At MSNBC, many are rallying behind Barack Obama’s foreign policy, despite his seemingly aimless goals. On the August 12 edition of The Last Word, host Lawrence O'Donnell mentioned Hillary Clinton's comments about the President's foreign policy, in which she claimed that ‘don't do stupid stuff’ is not an organizing principle. O’Donnell couldn’t help but defend Mr. Obama, even if it meant attacking the likely 2016 presidential nominee for the Democrats.
After citing a quote from a Clinton spokesman designed at easing the tension between the former Secretary of State and the President, O’Donnell claimed: “Don't do stupid stuff, if it was the organizing principle of American international relations, would be the single best organizing principle we have ever had. We would finally stop doing stupid stuff.” [MP3 audio here; video below]
Michael Brendan Dougherty of The Week agreed with O’Donnell, arguing that Obama won the 2008 nomination because of his opposition to the Iraq war and Clinton’s original support for it. He continued: “And now she seems to be emphasizing that she disagrees with him and is more hawkish than him, leading to a presumptive run for the Democratic nomination. It doesn't make much sense.”
Dougherty wondered how the Obama administration would respond to Clinton’s thinly veiled attacks on the president:
And it will be interesting to see how Obama reacts to it and how others in his camp react to it. He already – when these criticisms were voiced by Republican senators the day after Clinton’s interview, Obama responded that this is uh, how do I put it, horse stuff.
These comments from Obama were in response to a critique of the President's foreign policy from Tennessee Senator Bob Corker (R) at a meeting with lawmakers, according to The Daily Beast.
The relevant portion of the transcript is below.
The Last Word with Lawrence O’Donnell
August 12, 2014
10:57 p.m. Eastern
LAWERENCE O’DONNELL: Those comments were inspired by an interview Hillary Clinton did in which she offered this criticism of President Obama's approach to international relations: 'Great nations need organizing principles and don't do stupid stuff is not an organizing principle.' Obama campaign mastermind David Axelrod then tweeted, 'just to clarify: don't do stupid stuff means stuff like occupying Iraq in the first place', which was a tragically bad decision. Senator Hillary Clinton, of course, voted to authorize the war in Iraq, which Barack Obama opposed. Today, one of Hillary Clinton's spokesman released this statement: 'Earlier today, the Secretary called President Obama to make sure he knows that nothing she said was an attempt to attack him.' Joining me now is Michael Brendan Dougherty, senior correspondent for theweek.com. Michael, don't do stupid stuff, if it was the organizing principle of American international relations, would be the single best organizing principle we have ever had. We would finally stop doing stupid stuff.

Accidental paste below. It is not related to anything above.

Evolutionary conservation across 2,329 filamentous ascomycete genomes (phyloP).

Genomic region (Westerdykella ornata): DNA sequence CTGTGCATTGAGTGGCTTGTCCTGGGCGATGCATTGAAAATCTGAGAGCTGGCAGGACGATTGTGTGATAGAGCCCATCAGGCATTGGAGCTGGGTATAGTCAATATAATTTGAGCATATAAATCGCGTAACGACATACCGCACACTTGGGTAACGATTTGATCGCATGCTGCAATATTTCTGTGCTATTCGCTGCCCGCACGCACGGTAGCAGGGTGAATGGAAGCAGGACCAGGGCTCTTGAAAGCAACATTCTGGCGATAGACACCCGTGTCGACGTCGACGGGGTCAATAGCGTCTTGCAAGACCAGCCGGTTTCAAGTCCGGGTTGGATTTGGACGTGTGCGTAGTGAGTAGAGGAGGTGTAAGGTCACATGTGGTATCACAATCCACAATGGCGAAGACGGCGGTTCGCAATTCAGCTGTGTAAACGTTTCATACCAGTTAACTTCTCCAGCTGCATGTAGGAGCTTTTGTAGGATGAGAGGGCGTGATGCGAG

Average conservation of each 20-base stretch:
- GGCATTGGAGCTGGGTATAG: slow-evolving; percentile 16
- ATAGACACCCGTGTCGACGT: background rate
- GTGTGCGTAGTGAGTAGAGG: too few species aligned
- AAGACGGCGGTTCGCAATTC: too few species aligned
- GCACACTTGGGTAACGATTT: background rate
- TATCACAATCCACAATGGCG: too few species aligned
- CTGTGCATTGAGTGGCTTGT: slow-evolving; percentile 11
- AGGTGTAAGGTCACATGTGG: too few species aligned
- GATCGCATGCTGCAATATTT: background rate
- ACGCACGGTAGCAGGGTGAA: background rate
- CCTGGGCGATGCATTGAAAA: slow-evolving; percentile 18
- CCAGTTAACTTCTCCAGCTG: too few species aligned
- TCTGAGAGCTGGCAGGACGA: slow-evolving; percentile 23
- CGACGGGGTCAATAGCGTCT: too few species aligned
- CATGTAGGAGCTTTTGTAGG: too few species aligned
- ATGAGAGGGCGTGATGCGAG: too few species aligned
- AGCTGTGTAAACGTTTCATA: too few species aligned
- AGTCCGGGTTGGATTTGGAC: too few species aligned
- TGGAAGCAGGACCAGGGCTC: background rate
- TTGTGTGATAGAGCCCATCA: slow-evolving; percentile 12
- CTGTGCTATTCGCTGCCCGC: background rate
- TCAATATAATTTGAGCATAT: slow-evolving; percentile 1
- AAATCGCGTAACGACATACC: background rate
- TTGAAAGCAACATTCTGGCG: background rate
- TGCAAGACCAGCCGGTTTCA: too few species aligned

MICHAEL BRENDAN DOUGHERTY, The Week: Right. It's kind of unbelievable. You know, Barack Obama's foreign policy certainly can be criticized, but it's been a vast improvement over his predecessor. And it's just sort of – he beat Hillary Clinton on foreign policy. He said that on the biggest foreign policy decision post-Vietnam she had made the wrong decision and then he beat her. And now she seems to be emphasizing that she disagrees with him and is more hawkish than him, leading to a presumptive run for the Democratic nomination. It doesn't make much sense.
O’DONNELL: Yeah. And uh, she is very conscious of exactly how her words will also be interpreted. And so we're seeing the game here of – she says these things to Jeffrey Goldberg at The Atlantic, and then we have the spokesman statement tonight saying, you know, it's not an attack on the President. Certainly Fox News is taking it to be an attack on the President, which she had to anticipate.
DOUGHERTY: Well, not only that, the Weekly Standard, which was sort of the hot bed of hawkishness during the Bush years, reprinted her words under her byline in their magazine as if it was their own editorial. As if to emphasize the point, putting it under the title of a criticism of Barack's failed foreign policy. It just seems like such an off-game move for Secretary Clinton. And her spokesman not only said it wasn't meant as a criticism, but that they'll hug it out at a fundraiser in Martha's Vineyard tonight. I'm wondering if we'll actually see that.
O’DONNELL: Yeah, it seems like we're probably in store for a little more of this, as her presidential campaign, which is absolutely under way, continues.
DOUGHERTY: Right. And it will be interesting to see how Obama reacts to it and how others in his camp react to it. He already – when these criticisms were voiced by Republican senators the day after Clinton’s interview, Obama responded that this is uh, how do I put it, horse stuff.
O’DONNELL: A word you can’t say on TV.